placed in the middle of the gallery) and a 

spinning-top big enough for a person to sit 

inside and rotate, there was a new 

psychedelic show by Mario Airň. A talented 

vision-catcher, Airň planned a space where 

sound and light could intermix through 

objects and hand-made constructions having 

light or sound or both. 

Photography is fashionable in Italy now 

and, luckily enough, among its younger 

practitioners are some interesting artists. 

At Monica De Cardenas is Martino Coppes, 

who refashions stage photography with 

unexpected ecological issues. His camera 

examines plastic wastes in search 

of...what? What results are beautiful and 

intimate landscapes. Coppes is also 

preparing a show for Galerie Philippe Rizzo 

in Paris. 

Similarly, the photographer Monica Carocci 

has plenty of work to do. Beside being a 

new mother for the first time, she's having 

a double exhibition at Guido Carbone in 

Turin and Galleria S.A.L.E.S. in Rome. In 

her new body of work, her black and white 

is more and more blurred, to the extent 

that sometimes we barely recognize a 

landscape. This painterly effect may well 

be due to the new generation of young 

painters (such as Enrico De Paris, Daniele 

Galliano, Pierluigi Pusoles) who re-

energized the Turin art scene. Carocci has 

now gone out of her house--the favorite 

subject in her previous exhibition being 

her own bathroom--to make new highway 

landscapes, with the writing erased from 

any road signs that happened to appear. 

After an exhibition of James Casebere (and 

an outstanding catalogue printed in 

collaboration with the Ansel Adams Center, 

San Francisco, and the Lisson Gallery, 

London), the Galleria Galliani in Genoa 

begins the new year with another young 

photographer who has been drawing a good 

deal of recognition lately. Luisa Lambri 

takes "portraits of places," as she defines 

them, and--paradoxically--all these places 

photographed throughout Europe look like 

models as much as Casebere's models look 

real. The ethereal bluette of her pictures 

produces a strange alienating effect for 

viewers, and these deserted places stage an 

atmosphere that is typical of ruins even 

though we are inside a contemporary new 


There has always been a not-so-hidden 

conflict between the art scenes of Rome and 

Milan. Romans are buried in their past and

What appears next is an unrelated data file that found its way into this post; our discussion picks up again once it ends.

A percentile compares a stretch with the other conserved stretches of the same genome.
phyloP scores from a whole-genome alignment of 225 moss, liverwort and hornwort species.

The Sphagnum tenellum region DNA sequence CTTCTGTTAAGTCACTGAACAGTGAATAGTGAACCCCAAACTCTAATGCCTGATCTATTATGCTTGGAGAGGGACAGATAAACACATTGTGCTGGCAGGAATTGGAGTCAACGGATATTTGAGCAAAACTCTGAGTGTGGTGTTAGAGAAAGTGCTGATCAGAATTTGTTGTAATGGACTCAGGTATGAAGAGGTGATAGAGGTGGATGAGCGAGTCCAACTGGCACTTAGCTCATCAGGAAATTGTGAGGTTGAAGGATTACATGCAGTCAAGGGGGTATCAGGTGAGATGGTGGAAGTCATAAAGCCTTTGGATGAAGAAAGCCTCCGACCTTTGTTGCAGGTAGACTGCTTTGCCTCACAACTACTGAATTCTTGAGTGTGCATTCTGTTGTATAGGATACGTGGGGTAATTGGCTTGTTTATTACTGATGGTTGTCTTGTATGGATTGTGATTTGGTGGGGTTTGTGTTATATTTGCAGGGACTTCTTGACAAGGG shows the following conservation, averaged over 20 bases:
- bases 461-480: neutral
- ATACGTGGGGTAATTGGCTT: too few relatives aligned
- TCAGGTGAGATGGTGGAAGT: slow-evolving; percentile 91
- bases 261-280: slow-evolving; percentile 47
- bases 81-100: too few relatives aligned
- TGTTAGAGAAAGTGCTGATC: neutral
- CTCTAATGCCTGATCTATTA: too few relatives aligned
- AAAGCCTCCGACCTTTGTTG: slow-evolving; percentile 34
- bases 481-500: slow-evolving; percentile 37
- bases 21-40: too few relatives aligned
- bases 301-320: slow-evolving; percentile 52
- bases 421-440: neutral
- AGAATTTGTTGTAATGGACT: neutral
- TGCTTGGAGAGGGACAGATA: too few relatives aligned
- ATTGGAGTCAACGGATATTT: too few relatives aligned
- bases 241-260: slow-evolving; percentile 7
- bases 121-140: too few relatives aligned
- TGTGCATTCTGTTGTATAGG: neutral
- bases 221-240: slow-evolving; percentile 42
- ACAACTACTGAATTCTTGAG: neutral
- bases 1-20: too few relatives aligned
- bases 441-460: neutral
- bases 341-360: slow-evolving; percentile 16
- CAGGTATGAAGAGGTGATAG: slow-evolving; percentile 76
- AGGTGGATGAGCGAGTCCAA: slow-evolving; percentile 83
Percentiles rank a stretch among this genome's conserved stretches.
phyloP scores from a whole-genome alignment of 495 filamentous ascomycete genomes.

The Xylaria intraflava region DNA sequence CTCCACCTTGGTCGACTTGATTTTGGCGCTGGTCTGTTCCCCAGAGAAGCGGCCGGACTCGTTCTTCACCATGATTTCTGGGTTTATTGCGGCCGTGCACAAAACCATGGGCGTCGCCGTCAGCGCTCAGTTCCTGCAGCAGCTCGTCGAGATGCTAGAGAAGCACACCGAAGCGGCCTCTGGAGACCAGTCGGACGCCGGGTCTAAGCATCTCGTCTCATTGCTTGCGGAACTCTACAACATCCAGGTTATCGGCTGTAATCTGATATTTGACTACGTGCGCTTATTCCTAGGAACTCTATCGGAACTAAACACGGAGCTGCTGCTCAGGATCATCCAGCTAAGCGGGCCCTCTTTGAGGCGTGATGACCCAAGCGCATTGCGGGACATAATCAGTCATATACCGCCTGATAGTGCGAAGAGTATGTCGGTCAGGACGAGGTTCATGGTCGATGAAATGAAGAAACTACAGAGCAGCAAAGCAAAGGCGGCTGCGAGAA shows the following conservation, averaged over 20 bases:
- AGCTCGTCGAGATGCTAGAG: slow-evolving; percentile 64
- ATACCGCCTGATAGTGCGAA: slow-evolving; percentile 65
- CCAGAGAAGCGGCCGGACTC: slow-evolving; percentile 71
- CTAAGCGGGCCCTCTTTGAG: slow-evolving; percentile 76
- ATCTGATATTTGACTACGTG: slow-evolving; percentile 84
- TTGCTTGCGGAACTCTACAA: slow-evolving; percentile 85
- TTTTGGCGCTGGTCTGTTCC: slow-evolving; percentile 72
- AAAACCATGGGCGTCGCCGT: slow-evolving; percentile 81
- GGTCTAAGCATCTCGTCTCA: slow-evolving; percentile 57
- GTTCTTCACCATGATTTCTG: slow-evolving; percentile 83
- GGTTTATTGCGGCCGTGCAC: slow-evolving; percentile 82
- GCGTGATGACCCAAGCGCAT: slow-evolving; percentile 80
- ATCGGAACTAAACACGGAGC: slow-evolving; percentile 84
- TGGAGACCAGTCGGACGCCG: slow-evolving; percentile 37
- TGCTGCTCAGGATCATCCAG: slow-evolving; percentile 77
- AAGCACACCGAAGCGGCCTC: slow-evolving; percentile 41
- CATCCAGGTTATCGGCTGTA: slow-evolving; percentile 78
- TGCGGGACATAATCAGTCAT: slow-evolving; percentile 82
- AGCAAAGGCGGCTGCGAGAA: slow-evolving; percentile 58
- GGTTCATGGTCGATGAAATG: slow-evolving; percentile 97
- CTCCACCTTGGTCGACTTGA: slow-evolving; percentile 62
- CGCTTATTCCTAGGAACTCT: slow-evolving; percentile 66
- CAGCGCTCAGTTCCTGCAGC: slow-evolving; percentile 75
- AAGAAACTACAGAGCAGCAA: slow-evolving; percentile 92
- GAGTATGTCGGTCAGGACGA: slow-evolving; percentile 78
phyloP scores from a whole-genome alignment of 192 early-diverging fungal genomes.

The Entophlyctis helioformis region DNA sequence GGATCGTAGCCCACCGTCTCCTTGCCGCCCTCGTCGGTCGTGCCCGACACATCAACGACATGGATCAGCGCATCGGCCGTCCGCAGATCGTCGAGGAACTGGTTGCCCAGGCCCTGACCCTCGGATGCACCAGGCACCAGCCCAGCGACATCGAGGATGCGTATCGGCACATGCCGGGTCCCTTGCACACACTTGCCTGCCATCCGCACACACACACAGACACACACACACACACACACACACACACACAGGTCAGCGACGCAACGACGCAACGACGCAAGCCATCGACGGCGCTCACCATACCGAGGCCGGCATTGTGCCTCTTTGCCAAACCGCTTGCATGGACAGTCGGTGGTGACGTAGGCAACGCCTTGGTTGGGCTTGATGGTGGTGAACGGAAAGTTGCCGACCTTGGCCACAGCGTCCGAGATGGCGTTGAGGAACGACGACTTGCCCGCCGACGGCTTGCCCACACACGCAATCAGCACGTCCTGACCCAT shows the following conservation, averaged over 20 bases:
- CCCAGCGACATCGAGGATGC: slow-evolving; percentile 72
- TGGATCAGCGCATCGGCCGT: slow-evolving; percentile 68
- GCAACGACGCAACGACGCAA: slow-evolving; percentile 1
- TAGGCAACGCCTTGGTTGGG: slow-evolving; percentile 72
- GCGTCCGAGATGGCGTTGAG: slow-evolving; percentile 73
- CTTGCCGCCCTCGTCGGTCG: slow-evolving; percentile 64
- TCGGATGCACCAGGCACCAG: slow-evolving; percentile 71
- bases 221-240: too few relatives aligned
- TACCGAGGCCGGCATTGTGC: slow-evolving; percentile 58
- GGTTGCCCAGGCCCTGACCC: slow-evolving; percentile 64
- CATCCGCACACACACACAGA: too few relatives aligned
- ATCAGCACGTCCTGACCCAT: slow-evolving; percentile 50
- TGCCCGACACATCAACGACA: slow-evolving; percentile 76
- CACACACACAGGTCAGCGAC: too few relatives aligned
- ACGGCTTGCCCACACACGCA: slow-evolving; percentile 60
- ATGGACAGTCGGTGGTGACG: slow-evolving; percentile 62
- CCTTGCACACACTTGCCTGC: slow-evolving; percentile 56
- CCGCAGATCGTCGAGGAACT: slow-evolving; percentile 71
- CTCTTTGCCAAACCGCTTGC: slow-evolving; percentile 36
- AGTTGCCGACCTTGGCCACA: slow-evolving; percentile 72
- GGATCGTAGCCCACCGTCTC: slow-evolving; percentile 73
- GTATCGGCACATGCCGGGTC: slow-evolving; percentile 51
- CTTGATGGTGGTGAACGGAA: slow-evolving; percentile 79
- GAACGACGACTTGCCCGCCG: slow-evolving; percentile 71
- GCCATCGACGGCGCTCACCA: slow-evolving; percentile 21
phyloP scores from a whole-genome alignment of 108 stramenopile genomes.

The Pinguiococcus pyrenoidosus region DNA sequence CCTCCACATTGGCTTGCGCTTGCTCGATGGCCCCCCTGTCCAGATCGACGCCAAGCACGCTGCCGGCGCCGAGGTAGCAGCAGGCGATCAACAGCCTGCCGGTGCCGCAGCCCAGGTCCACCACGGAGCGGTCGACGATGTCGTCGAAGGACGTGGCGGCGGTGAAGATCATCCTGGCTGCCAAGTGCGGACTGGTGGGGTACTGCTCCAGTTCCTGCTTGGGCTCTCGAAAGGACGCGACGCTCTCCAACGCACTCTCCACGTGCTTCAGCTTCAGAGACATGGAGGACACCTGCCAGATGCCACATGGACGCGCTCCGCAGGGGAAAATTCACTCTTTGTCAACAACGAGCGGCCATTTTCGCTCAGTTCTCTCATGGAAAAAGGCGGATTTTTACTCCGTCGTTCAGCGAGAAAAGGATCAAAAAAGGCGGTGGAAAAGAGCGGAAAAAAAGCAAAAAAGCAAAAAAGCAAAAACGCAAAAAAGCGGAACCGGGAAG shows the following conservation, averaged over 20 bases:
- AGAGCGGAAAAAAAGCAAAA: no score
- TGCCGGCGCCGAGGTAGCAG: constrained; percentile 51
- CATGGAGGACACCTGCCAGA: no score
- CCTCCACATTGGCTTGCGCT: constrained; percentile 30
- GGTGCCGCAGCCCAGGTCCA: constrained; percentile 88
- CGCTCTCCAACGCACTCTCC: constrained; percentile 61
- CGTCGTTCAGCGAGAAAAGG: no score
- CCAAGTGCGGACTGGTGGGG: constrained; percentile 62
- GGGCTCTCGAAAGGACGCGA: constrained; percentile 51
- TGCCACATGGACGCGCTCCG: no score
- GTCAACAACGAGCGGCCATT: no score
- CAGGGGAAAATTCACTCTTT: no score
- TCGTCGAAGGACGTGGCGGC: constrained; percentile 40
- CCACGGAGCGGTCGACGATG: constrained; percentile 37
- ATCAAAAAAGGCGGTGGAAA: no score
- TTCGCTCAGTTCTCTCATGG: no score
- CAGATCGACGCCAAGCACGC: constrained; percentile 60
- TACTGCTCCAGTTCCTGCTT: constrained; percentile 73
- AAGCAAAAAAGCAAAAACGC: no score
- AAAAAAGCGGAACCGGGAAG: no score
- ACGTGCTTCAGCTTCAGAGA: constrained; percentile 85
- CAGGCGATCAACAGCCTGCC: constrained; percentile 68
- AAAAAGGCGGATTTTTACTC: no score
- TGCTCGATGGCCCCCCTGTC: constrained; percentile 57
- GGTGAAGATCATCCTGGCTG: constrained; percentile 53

when they speak of art they often relate to 

the lively scene of the `60s. But, while 

the Milanese tend to spot Rome as an 

"archeological site," Romans decided to 

change their attitude by giving the first 

prize--the sum of $55,000--of the Rome 

Quadriennale (the second largest art event 

in Italy after the Venice Biennale) to 

Milanese artist Stefano Arienti. Also, the 

legendary gallerist Fabio Sargentini (he is 

the one who discovered Pino Pascali and 

hosted Jannis Kounellis' horses in his 

gallery L'Attico) is hosting a variety of 

artists from Milan, including Mario Airň, 

Carlo Benvenuto, Marco Cingolani, Sarah 

Ciracě, Luca Pancrazzi and Diego Perrone. 

Also in Rome, the colourful paintings of 

Frank Moore are brightening up the original 

space of Gian Enzo Sperone. AIDS, death and 

a strong ecological awareness are the 

topics presented for immediate attention 

via a subtle symbolism and a certain humor. 

Moore's ecological background seems related 

to existential issues as well as any more 

topical problematic. One breathless picture 

you ought to see in this show is one of a 

bald guy--Moore himself?--throwing up 

butterflies. In the exhibition catalogue 

text, My Studio, Moore writes, "Artists are 

not terminals of the art machine, but real 

means to new and socially charged 


That notion was the basis for "Mutoids," a 

show of 50 international artists organized 

by art critic Massimo Sgroi. The exhibition 

takes place in the Maschio Angioino--the 

beautiful castle located in the center of 

Naples between city hall and the harbour--

and is regarded as an effort by the current 

city administration to demonstrate 

political change by giving space to 

contemporary art. Also in Naples, Lia Rumma 

put up a brand new show of Haim Steinbach, 

while the prestigious Capodimonte museum 

opened, after some years of idleness, with 

an exhibition of Enzo Cucchi and a show of 

works from its contemporary collection. 

One last word for net-surfers. The Internet 

is a new business in Italy and no providers 

have taken art seriously so far. For 

general information concerning contemporary 

art in Italy I would suggest Undo.Net, 

a real container of what is going on day by day, with 

exhibition listings, an archive of artists, 

info on galleries and more. For a more 

creative approach to the net I suggest 

visiting the Website of Florentine artist 

Maurizio Nannucci and his rich "Justified 

Choice of Dimension." 

To be continued.

GIANNI ROMANO is a curator living in Milan.